Mukozuke

Japan
Edo period (1615–1868)
early 17th century
Stoneware with gray glaze and iron oxide (Karatsu ware)
H. 3 1/2 in. (8.9 cm); Diam. 4 1/16 in. (10.3 cm)
AP 1971.12
Currently Not On View
The city of Karatsu on the island of Kyushu flourished as a ceramic-producing center by the end of the sixteenth century. The main products of the Karatsu kilns, which derived from Korean prototypes, were utensils for the tea ceremony. The mukozuke is a small, deep bowl used for serving side dishes in the traditional kaiseki meal that precedes the drinking of ceremonial tea. In the Kimbell mukozuke, a beautiful example of e-karatsu (painted Karatsu), the simple underglaze designs of leafy grass and curled vines are painted in iron oxide applied prior to glazing. The rim was shaped by hand to form petals before receiving its freely painted design. The distinctive lobed shape, graceful proportions, and warm, muted color of the bowl are qualities the tea connoisseur most admired in utensils from Karatsu.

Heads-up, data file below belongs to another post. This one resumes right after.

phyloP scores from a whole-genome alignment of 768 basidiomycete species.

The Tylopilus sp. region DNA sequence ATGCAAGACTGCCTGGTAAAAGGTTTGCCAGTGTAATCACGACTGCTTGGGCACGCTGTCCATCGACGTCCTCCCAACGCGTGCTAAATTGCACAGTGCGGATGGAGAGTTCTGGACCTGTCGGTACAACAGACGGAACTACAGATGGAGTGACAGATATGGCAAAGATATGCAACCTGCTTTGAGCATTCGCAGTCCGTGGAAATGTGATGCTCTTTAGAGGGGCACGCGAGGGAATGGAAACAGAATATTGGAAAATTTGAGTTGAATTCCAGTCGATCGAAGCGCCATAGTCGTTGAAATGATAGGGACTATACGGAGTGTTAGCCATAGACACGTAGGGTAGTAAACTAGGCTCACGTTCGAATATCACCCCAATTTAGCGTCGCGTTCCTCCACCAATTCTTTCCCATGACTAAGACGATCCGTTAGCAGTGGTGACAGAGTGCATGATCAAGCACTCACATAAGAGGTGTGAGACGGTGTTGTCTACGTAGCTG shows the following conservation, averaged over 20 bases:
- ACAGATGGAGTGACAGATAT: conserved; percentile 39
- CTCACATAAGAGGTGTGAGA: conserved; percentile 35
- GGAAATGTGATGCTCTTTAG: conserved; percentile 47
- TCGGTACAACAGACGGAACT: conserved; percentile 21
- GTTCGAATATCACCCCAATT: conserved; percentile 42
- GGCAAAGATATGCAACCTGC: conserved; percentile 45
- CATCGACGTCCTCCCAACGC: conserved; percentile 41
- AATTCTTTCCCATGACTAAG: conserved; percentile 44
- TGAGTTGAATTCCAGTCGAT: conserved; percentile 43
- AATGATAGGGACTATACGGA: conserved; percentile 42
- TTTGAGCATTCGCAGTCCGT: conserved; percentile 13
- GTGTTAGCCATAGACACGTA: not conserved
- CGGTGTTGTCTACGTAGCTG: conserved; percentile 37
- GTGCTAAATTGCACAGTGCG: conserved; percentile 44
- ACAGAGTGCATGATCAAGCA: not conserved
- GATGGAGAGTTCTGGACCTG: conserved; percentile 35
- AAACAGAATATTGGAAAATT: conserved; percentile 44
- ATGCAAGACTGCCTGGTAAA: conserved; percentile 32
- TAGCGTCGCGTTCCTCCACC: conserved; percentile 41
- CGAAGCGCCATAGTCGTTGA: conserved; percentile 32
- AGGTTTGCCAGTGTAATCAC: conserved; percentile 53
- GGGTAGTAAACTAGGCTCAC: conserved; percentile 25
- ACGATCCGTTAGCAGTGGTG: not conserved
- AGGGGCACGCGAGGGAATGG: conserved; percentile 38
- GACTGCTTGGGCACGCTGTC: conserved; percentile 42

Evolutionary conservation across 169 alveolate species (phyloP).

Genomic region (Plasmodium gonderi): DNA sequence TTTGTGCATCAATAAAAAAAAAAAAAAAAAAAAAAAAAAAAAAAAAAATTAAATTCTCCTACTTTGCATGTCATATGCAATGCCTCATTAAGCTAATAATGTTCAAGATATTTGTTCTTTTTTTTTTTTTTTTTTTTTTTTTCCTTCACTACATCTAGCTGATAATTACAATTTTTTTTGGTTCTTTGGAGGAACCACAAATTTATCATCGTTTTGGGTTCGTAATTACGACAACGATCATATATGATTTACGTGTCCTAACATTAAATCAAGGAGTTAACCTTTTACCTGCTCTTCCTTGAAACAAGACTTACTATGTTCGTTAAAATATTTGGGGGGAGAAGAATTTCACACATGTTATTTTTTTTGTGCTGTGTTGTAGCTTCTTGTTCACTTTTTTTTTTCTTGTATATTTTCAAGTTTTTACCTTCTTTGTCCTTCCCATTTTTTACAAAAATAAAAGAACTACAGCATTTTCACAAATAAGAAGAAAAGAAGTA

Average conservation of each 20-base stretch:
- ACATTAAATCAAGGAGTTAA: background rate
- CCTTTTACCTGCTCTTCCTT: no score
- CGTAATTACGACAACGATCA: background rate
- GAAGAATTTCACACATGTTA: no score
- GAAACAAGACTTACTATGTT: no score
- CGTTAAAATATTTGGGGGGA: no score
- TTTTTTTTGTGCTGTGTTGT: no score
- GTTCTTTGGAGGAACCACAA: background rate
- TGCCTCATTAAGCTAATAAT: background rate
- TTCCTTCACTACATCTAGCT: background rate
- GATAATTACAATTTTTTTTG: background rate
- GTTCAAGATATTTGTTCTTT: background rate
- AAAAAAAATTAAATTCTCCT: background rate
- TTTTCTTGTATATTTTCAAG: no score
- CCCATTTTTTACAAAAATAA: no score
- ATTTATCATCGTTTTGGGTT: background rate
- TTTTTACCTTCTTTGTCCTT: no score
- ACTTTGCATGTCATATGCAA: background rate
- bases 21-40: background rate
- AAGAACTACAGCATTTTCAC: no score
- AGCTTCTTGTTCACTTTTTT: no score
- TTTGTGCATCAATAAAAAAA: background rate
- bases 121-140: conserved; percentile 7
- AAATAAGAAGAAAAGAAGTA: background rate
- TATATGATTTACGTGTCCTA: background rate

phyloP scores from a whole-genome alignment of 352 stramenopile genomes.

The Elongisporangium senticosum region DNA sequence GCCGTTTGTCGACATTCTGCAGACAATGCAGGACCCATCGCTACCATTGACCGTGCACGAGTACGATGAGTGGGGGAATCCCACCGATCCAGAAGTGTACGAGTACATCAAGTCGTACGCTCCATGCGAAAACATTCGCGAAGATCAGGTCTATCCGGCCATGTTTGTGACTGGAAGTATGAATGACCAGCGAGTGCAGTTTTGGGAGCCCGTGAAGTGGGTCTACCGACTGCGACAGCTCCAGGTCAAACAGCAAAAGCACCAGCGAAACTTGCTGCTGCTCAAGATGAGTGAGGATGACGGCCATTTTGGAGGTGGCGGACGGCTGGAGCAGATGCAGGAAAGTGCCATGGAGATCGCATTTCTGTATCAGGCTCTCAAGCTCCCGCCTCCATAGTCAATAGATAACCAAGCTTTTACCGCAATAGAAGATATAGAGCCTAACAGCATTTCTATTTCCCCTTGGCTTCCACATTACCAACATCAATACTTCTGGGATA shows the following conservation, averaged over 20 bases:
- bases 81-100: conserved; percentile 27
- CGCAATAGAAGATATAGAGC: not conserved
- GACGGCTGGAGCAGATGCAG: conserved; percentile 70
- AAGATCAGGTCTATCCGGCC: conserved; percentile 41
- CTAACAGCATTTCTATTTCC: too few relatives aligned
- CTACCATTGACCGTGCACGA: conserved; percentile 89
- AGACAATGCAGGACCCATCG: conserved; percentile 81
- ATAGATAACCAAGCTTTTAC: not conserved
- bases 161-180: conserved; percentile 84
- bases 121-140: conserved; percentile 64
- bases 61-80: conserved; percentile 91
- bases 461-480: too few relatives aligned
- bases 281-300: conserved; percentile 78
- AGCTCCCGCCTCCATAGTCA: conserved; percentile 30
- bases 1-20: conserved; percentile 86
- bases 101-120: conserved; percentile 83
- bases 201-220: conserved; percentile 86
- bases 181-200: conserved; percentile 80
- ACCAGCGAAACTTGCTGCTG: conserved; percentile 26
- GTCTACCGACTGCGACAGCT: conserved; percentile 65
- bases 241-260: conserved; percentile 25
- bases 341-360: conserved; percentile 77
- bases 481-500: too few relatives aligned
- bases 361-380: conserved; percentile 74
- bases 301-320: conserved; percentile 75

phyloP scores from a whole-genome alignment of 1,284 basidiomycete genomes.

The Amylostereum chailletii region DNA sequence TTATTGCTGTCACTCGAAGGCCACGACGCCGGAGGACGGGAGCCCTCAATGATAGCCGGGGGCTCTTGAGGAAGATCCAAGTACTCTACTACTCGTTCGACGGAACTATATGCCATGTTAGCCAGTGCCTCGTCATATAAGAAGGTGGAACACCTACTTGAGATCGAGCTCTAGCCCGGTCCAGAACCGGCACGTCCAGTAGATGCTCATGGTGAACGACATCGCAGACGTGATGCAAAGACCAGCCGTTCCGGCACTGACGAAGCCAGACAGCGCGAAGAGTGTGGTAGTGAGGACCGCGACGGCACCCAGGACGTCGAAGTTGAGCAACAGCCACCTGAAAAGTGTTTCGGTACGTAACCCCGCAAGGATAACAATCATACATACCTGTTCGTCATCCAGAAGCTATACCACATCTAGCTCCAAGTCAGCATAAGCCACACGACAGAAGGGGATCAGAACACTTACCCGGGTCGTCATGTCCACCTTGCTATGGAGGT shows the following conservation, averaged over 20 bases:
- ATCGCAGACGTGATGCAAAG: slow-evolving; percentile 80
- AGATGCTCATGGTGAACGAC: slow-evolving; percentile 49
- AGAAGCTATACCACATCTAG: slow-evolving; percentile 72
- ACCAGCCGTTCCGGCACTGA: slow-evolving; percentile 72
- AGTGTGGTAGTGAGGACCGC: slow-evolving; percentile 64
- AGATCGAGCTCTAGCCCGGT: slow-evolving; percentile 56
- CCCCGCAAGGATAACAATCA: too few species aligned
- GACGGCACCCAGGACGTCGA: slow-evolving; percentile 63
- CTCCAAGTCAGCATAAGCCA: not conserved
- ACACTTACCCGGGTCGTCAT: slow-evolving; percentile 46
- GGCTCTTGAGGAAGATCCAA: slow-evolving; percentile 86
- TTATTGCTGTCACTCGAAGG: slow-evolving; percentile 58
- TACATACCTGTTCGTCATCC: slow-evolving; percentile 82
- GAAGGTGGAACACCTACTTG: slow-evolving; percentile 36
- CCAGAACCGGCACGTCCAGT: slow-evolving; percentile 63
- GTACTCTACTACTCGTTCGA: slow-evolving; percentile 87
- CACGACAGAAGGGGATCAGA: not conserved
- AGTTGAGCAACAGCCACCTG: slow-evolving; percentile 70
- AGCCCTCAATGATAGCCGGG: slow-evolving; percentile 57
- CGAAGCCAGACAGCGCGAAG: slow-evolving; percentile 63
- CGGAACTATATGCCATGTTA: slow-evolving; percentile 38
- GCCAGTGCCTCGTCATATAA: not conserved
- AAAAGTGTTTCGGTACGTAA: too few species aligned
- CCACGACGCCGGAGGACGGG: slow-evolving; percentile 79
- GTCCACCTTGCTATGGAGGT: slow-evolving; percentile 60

Provenance

(Jean-Pierre Dubosc [1904-1988], Paris) possibly sometime between 1929 and 1947; purchased by Kimbell Art Foundation, Fort Worth, 1971.